Ohio’s energy and economic future is now in the hands of the Public Utilities Commission.

  The PUCO has been confronted with three massive bailouts meant to prolong Ohio’s dependence on fossil fuels and nuclear power.
  Thankfully, it has already nixed one.
  If it approves the other two, Ohio is doomed to dangerous, non-competitive mediocrity as well as ecological ruin.
  But if the PUCO does the right thing and refuses these gargantuan bailouts, Ohio may have a chance to use that money to power a competitive economic future.
  Citizen activists and rate-paying business organizations have joined in a unique coalition to help persuade the PUCO to spare the state this disastrous mistake. Your own activism on this issue could help make the difference.
  Ohio’s three largest utilities are locked into fossil/nuke obsolescence. Duke Energy in the south, American Electric Power in the central regions and First Energy up north all take huge profits from vastly out-dated coal burners and nuclear reactors.
  These filthy old power plants are destroying our state and our planet. While the world’s energy generation enjoys a massive technological revolution, some of Ohio’s power plants have been around for half a century. They are all decrepit to the point of collapse. But these are the ones Ohio’s utilities want the public to subsidize for many billions, locking the state out of the modern, alternative energy sources that are redefining the world.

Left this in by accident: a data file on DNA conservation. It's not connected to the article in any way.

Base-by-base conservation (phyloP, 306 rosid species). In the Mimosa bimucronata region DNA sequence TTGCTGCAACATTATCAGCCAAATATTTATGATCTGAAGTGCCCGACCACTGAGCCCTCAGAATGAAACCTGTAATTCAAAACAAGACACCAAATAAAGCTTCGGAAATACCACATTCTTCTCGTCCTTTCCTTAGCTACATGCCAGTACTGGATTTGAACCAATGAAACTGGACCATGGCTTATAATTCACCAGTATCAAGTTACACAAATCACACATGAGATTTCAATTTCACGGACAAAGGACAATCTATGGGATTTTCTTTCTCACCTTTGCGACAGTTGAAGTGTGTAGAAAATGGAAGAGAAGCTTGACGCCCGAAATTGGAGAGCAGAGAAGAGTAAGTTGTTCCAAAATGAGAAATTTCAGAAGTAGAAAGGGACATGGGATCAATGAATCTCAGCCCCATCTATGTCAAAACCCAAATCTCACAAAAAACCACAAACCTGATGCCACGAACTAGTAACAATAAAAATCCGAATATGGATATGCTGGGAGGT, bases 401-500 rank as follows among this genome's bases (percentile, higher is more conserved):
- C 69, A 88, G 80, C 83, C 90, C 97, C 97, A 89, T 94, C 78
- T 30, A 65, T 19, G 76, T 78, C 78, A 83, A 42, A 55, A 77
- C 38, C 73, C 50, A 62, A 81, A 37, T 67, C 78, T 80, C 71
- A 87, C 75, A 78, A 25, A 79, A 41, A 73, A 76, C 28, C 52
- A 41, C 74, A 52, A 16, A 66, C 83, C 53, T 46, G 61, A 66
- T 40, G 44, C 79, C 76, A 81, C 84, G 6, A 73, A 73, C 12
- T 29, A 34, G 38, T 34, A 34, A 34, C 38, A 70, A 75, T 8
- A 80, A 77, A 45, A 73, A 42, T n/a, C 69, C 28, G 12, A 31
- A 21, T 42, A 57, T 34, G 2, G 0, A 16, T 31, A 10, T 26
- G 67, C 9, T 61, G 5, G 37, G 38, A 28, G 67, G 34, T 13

FirstEnergy’s Davis-Besse (nuke) near Toledo, was designed in the 1960s and went on line in 1978. It is a clone of Three Mile Island, which melted a year later. It was has consistently been rated one of America’s worst reactors (until 2000). In 2000, inspectors accidentally discovered boric acid had eaten nearly all the way through a safety shroud, threatening the entire Great Lakes region with an apocalyptic radiation release.
  To this day no such potential catastrophic corrosion has been found at any other commercial reactor in the world. It’s infamous in energy circles as the “hole-in-the-head” reactor.
  To keep (it) generating radioactive profits, FE has treated Davis-Besse like an old jalopy it refuses to scrap. It’s been been chopped up, sliced into, glued together, patched over and covered up more than any other nuclear power plant anywhere.
  According to long-time expert Kevin Kamps of the Washington-based Beyond Nuclear organization, Davis-Besse’s concrete shield building is literally crumbling. Tiny cracks in the structure expand and crumble (due to) when ice gets in them, then melts, then freezes again. A recent coat of paint has locked in moisture, causing even more damage. Rebar steel within the structure expands and contracts with the weather, making the situation even worse.
  By all accounts Davis-Besse is as dangerously damaged and outdated a reactor as operates anywhere on Earth and should have closed long ago—-probably in 1979 when its sibling at TMI nearly exploded.
  Yet 36 years later FirstEnergy is asking the PUCO to stick the public with huge rate hikes to keep it going. In other words, even though the state is allegedly deregulated, with the free market supposed to determine how our power is derived, FE wants the PUCO to force ratepayers to subsidize a crumbling, obsolete hunk of radioactive junk that threatens the entire Great Lakes region.